Iceland’s Earthquake Swarm Continues To Ramp Up: Since June, Most In 40 Years

An ongoing earthquake swarm in Iceland has now reached over 10,000 quakes since it began on June 19. This is the biggest swarm to hit the Tjörnes Fracture zone in the north of the country in almost half a century, and experts are unsure what is causing it.

The earthquake swarm to the northeast of the town of Siglufjörður is ongoing. Experts with the Iceland Meteorological Office (IMO) said that of the 10,000 earthquakes, three had measured magnitude 5 or above. The largest, magnitude 5.8, hit around 18 miles from Siglufjörður. “Seismic activity if still ongoing and there are chances of more earthquakes of this magnitude occurring in the area,” the IMO said in a statement.

Earthquakes have been felt in the area surrounding the swarm. Some of the larger quakes have been felt as far as Reykjavíc, 125 miles away.

Kristín Jónsdóttir, Earthquakes Hazards Officer for the IMO, previously told Newsweek the swarm was the largest recorded in the Tjörnes Fracture Zone in the past 40 years. “It is very difficult to say [when the swarm will end],” she said. “The behavior is episodic, we record hundreds of earthquakes in a few hours and then it becomes quiet and all of a sudden it starts again. The last swarm in 2012 was ongoing for a few weeks. Let’s hope we only have a few weeks to go.”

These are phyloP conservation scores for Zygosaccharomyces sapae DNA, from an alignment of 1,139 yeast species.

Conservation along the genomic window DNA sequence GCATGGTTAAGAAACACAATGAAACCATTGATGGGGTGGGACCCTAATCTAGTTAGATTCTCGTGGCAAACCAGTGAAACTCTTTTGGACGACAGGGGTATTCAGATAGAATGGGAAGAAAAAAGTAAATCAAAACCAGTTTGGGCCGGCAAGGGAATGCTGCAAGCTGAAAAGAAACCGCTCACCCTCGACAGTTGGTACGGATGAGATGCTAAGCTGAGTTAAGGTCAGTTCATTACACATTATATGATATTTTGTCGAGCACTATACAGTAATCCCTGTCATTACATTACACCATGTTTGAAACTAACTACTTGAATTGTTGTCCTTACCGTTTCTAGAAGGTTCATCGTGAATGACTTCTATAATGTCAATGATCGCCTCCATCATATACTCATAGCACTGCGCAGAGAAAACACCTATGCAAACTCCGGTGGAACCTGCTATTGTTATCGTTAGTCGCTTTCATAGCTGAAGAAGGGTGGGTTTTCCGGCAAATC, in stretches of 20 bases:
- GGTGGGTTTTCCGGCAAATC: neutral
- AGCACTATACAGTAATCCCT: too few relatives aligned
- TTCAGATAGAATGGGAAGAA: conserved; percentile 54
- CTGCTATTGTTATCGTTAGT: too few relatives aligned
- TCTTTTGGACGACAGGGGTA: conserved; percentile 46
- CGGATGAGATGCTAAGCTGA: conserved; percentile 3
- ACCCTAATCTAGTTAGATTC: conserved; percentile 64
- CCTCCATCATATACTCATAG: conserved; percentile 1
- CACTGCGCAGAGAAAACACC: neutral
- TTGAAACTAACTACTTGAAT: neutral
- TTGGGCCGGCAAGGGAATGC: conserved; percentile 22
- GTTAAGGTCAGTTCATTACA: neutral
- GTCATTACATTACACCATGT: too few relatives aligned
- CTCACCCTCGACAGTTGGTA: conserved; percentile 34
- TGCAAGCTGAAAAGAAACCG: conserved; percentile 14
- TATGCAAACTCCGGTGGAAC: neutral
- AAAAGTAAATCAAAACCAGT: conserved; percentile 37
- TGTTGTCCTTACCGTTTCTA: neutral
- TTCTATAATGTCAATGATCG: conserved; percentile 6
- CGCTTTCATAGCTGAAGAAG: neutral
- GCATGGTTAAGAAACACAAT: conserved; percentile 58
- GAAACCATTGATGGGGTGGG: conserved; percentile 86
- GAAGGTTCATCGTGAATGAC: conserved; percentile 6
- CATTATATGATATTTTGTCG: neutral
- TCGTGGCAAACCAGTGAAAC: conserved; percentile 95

The IMO said that between June 22 and 28, over 3,300 earthquakes were recorded in the region. Of these, 2,800 were west of the Húsavík-Flatey Islands fault.

Iceland sits on the Mid Atlantic Ridge, a tectonic plate boundary that separates the North American and Eurasian tectonic plates. The U.S. Geological Survey (USGS) says the country is splitting along the center as the North American plate moves westwards, away from Eurasia.

Jónsdóttir said stress builds at the Tjörnes Fracture zone as tectonic plates move past one another in opposite directions. This fracture zone separates the country’s northern volcanic zone and the Kolbeinsey Ridge.

She had previously told Icelandic National Broadcasting Service RÚV that the cause of the current earthquake swarm was not known, but that they were “trying to figure out what’s going on.” She said it could relate to geothermal production in the area.

Original Article:

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